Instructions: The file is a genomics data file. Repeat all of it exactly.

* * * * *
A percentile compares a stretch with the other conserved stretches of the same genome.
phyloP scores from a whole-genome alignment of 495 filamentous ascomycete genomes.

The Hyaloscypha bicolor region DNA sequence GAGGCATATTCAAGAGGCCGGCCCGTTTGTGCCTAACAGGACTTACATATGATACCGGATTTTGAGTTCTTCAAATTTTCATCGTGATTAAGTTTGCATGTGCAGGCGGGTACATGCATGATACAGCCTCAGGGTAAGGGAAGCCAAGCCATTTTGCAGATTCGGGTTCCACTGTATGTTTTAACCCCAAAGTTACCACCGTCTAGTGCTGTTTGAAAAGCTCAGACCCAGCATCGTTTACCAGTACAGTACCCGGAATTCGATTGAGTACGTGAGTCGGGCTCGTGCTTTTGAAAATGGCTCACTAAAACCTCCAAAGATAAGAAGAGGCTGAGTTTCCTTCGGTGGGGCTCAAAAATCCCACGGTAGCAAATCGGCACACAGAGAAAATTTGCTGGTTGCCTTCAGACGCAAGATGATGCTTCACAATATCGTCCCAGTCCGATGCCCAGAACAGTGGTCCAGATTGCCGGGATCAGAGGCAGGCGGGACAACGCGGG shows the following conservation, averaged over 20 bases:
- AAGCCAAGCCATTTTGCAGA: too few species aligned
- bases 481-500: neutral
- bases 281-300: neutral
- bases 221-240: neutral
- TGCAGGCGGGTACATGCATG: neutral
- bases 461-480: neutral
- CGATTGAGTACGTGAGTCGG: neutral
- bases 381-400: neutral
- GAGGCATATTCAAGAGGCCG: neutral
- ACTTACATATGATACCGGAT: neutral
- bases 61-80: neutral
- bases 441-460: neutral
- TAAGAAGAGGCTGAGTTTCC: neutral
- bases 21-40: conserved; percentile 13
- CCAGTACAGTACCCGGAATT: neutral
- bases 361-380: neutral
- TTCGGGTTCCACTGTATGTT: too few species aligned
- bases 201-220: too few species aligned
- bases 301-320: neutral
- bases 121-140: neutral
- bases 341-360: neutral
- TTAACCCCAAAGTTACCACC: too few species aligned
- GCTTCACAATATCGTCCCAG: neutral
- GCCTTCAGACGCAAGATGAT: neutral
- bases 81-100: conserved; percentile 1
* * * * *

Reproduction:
A percentile compares a stretch with the other conserved stretches of the same genome.
phyloP scores from a whole-genome alignment of 495 filamentous ascomycete genomes.

The Hyaloscypha bicolor region DNA sequence GAGGCATATTCAAGAGGCCGGCCCGTTTGTGCCTAACAGGACTTACATATGATACCGGATTTTGAGTTCTTCAAATTTTCATCGTGATTAAGTTTGCATGTGCAGGCGGGTACATGCATGATACAGCCTCAGGGTAAGGGAAGCCAAGCCATTTTGCAGATTCGGGTTCCACTGTATGTTTTAACCCCAAAGTTACCACCGTCTAGTGCTGTTTGAAAAGCTCAGACCCAGCATCGTTTACCAGTACAGTACCCGGAATTCGATTGAGTACGTGAGTCGGGCTCGTGCTTTTGAAAATGGCTCACTAAAACCTCCAAAGATAAGAAGAGGCTGAGTTTCCTTCGGTGGGGCTCAAAAATCCCACGGTAGCAAATCGGCACACAGAGAAAATTTGCTGGTTGCCTTCAGACGCAAGATGATGCTTCACAATATCGTCCCAGTCCGATGCCCAGAACAGTGGTCCAGATTGCCGGGATCAGAGGCAGGCGGGACAACGCGGG shows the following conservation, averaged over 20 bases:
- AAGCCAAGCCATTTTGCAGA: too few species aligned
- bases 481-500: neutral
- bases 281-300: neutral
- bases 221-240: neutral
- TGCAGGCGGGTACATGCATG: neutral
- bases 461-480: neutral
- CGATTGAGTACGTGAGTCGG: neutral
- bases 381-400: neutral
- GAGGCATATTCAAGAGGCCG: neutral
- ACTTACATATGATACCGGAT: neutral
- bases 61-80: neutral
- bases 441-460: neutral
- TAAGAAGAGGCTGAGTTTCC: neutral
- bases 21-40: conserved; percentile 13
- CCAGTACAGTACCCGGAATT: neutral
- bases 361-380: neutral
- TTCGGGTTCCACTGTATGTT: too few species aligned
- bases 201-220: too few species aligned
- bases 301-320: neutral
- bases 121-140: neutral
- bases 341-360: neutral
- TTAACCCCAAAGTTACCACC: too few species aligned
- GCTTCACAATATCGTCCCAG: neutral
- GCCTTCAGACGCAAGATGAT: neutral
- bases 81-100: conserved; percentile 1